Teachers, police officers and shop workers may be moved up vaccine priority list, Matt Hancock says
A senior Government expert, Professor Anthony Harnden, deputy chairman of the Joint Committee on Vaccination and Immunisation, said the decision would be taken when researchers establish whether the vaccine prevents transmission via people who mingle with the public, which would mean “a whole new ball game”.
Mr Hancock said “a critical period” had been reached in the pandemic because data over the next few days will reveal if the latest lockdown has succeeded in levelling off the deadly new surge in case numbers, driven by the Kent mutation of coronavirus.
Mr Hancock said ministers would decide on who gets the jab next after receiving research into how successfully the vaccine reduces transmission.
“Once we’ve got through the clinically vulnerable groups, then we’ve got a debate to have as a nation about where we go next,” he told ITV.
“And I think that teachers and police officers, actually in shop workers have got a good case that they should be next, as opposed to just carrying on through the age range. We haven’t made a final decision.”
Thursday is seen as a possible decision day for Boris Johnson to tighten lockdown rules. Among measures being held in reserve are banning click and collect from stores; curbing the consumption of takeaways outdoors and making masks compulsory in queues outdoors.
“I’m very reluctant to remove this rule because for some people this is a lifeline, for some people who live alone,” he said. “People should not take the Mickey out of the rules and they shouldn’t stretch the rules.”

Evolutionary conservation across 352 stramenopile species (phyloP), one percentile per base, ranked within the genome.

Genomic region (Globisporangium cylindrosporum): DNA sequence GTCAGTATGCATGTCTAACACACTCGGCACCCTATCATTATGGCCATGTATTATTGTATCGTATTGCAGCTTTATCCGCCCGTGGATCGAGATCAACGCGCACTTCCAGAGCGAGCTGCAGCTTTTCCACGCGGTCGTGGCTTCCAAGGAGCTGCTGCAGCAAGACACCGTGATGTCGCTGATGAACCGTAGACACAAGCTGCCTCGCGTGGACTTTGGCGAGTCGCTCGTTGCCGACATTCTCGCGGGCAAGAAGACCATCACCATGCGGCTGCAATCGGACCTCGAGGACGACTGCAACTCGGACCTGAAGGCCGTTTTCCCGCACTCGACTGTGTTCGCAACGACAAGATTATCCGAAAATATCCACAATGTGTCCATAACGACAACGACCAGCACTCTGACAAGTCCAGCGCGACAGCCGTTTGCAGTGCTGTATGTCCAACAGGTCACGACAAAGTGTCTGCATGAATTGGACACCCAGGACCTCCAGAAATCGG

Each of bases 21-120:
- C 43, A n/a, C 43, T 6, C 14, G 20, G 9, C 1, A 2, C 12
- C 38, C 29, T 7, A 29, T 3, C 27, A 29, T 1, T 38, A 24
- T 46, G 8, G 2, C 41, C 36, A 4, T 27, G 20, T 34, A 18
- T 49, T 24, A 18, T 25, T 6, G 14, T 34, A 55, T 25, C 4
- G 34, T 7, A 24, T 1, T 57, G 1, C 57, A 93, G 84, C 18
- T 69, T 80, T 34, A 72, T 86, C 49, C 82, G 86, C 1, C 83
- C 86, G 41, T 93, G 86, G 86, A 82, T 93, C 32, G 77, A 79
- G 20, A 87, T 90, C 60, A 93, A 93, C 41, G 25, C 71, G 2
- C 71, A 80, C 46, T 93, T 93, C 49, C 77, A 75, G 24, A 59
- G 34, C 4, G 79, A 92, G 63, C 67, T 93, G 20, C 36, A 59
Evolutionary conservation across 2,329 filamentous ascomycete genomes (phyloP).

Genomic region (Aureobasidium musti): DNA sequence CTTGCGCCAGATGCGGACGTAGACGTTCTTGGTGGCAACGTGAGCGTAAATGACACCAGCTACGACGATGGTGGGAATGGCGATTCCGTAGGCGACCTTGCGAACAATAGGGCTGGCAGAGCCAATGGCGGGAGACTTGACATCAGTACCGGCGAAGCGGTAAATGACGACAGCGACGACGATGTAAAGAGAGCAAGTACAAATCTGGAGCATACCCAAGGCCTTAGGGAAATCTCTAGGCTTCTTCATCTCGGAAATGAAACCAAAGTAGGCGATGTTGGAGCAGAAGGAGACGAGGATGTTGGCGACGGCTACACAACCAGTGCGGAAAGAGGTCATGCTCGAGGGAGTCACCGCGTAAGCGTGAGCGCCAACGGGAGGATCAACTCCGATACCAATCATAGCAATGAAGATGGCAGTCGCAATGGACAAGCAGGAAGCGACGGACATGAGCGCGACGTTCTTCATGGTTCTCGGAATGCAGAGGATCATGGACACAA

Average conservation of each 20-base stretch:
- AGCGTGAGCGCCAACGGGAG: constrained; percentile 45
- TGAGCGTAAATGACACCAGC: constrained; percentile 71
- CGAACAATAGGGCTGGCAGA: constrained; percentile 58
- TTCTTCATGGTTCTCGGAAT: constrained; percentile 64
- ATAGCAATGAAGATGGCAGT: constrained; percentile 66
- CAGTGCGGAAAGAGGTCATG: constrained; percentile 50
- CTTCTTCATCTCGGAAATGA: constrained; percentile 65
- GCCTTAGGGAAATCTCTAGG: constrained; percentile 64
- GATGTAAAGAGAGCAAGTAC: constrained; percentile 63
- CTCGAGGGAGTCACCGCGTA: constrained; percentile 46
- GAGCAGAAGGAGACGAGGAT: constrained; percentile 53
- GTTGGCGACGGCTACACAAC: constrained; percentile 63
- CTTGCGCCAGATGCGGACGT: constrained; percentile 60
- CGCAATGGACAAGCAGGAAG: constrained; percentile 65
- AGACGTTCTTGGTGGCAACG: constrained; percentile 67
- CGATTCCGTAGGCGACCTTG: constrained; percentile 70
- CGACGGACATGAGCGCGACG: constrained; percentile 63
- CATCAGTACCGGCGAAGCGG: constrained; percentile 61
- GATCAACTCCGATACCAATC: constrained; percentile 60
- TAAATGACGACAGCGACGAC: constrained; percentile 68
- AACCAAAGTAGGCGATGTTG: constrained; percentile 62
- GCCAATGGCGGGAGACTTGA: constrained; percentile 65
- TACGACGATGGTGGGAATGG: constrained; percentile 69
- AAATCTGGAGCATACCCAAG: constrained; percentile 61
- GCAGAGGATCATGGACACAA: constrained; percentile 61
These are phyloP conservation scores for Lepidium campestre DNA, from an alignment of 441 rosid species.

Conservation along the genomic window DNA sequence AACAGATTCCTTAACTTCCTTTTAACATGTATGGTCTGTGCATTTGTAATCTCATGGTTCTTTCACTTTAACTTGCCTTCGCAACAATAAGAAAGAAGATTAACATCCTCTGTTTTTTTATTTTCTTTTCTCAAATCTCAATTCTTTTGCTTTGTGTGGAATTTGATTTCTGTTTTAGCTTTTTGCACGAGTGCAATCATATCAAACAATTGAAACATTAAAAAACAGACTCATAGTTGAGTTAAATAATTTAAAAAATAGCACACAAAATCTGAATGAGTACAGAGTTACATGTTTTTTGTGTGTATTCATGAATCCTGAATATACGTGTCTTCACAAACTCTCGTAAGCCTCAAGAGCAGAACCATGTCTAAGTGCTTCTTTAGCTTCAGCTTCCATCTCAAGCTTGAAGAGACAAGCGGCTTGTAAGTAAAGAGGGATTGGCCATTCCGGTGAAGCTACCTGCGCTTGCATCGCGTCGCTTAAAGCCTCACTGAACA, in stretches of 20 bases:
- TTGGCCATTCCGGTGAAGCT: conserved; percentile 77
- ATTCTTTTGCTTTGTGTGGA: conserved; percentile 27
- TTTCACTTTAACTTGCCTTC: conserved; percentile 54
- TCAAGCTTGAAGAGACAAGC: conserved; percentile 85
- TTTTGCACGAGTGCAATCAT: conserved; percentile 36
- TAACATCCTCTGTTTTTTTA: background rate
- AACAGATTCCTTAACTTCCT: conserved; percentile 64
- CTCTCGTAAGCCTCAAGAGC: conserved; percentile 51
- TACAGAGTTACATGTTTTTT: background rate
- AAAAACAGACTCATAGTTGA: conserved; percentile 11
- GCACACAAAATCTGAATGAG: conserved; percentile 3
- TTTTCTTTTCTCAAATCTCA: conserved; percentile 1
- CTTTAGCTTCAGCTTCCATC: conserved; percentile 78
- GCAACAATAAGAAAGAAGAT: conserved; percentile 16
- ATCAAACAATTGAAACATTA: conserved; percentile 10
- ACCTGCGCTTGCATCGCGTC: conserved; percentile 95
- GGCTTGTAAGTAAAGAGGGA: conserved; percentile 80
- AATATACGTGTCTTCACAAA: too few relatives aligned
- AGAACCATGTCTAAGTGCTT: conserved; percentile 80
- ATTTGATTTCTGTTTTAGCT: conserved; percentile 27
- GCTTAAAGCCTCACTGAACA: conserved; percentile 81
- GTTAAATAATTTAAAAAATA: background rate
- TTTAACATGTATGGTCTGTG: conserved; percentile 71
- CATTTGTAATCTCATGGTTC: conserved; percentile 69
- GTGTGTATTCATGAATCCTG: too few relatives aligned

- More than four in ten people aged over 80 have had the Covid-19 jab, Mr Hancock said
- Footballers were urged to stop embracing on the pitch by health chiefs. Mr Hancock said elite sports should obey “the spirit of the rules”, while deputy chief medical officer Professor Jonathan Van-Tam told LBC Radio: “Every close human contact that is avoidable should be avoided”
- A 24-hour vaccination centre for hospital staff working night shifts is to be trialled, the BBC reported. Mr Hancock said most people wanted to get treated in daylight but added: “We’re absolutely up for doing that if it helps to speed up the vaccination programme
- Social distancing will be needed “for a while yet”, even among those who have received the jab, Professor Harnden warned. “We must be very clear that vaccination will prevent disease in individuals but it may not prevent those individuals from transmission to others,” he told Sky
- Gorillas in San Diego Zoo tested positive for coronavirus. The infection is thought to have come from a member of staff who was asymptomatic. Minks and tigers are among other zoo animals who have contracted the disease but it is the first case in a great ape
- Mr Hancock said the vaccination programme was “on track” to offer appointments for the jab to the 14 million most vulnerable people by February 15.But he confirmed the rollout was being “limited” by the pace of supplies of the medicine.